Dealing with suicidal patients – a challenging task: a qualitative study of young physicians' experiences
- Equal contributors
1 Department of Clinical Psychiatry, Division of Clinical Medicine, University of Tromsø/Department of Psychiatric Research and Development, University Hospital of Northern Norway, Åsgård, N-9291 Tromsø, Norway
2 Tromsø College, Faculty of Health Sciences, M.H. bygget, Breivika, 9293 Tromsø, Norway
BMC Medical Education 2006, 6:44 doi:10.1186/1472-6920-6-44Published: 23 August 2006
Suicide is a major public health problem and treating suicidal patients represents one of the most challenging and complex clinical situations for young physicians. Education of physicians is considered an important strategy in suicide prevention. Young physicians often meet suicidal patients early in their career. Limited information is available about how newly educated physicians experience treating suicidal patients. The aim of the study was to shed light on the meaning of newly educated physicians' lived experiences in treating patients at risk of committing suicide.
Thirteen newly educated physicians narrated their experiences with suicidal patients. The interview text was transcribed and interpreted using a phenomenological-hermeneutical method inspired by Ricoeur's philosophy.
Three main themes and ten themes were noted: Striving for relatedness: relating with the patient; not being able to relate with the patient; Intervening competently: having adequate professional knowledge; performing professionally; having professional values; evaluating one's own competence; and Being emotionally involved: accepting one's own vulnerability; feeling morally indignant; feeling powerless and accepting one's own fallibility. The recently educated physicians clearly described the variety of emotional and ethical dilemmas that arose in meeting suicidal patients and the professional challenge facing this clinical situation. The findings were interpreted in the perspective of communication, clinical decision-making and attention to the professional's emotional reactions.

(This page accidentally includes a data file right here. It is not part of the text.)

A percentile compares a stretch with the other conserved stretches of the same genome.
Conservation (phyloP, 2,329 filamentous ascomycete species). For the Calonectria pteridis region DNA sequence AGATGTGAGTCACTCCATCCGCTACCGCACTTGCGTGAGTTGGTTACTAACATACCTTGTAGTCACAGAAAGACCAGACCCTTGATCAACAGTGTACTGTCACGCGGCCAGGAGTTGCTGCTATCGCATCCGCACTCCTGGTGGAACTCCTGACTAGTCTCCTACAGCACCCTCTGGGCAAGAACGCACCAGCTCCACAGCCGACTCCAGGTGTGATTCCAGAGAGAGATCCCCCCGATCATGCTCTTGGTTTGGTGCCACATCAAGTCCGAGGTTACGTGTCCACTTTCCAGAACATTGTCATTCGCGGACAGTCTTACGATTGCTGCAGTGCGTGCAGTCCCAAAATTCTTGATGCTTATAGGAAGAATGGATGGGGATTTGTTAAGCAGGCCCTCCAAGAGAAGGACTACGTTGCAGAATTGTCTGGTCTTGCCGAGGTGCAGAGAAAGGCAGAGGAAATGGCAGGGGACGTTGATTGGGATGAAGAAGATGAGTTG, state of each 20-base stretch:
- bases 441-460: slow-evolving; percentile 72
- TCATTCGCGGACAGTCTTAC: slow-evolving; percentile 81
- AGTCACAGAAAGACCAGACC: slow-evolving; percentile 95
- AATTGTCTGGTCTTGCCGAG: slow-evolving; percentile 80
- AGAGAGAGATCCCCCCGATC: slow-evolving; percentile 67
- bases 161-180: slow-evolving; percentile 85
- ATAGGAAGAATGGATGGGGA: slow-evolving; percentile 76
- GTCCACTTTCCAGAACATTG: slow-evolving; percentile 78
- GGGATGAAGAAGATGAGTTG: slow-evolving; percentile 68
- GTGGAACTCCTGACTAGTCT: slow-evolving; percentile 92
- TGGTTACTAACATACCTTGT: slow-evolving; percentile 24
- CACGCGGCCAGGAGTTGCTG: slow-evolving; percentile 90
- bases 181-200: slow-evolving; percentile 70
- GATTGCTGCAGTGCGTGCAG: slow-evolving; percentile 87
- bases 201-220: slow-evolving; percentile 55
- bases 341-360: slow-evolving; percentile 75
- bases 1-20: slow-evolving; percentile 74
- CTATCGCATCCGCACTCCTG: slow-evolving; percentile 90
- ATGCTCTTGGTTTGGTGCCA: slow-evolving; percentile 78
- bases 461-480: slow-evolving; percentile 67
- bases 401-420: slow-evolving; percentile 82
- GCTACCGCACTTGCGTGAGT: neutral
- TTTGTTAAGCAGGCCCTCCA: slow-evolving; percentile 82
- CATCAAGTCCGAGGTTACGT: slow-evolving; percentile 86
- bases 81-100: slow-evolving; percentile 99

An examination of the experiences of young physicians treating suicidal patients reveals three main themes that were a professional challenge for them: Striving for relatedness, Intervening competently and Being emotionally involved. Support for young practitioners that are treating these patients is likely important both to facilitate learning and also for their own well-being. This increased understanding can open up for the patient's suffering and affirm the patient's sense of life. The study provides additional background for educators designing training programs for physicians who will be treating suicidal patients.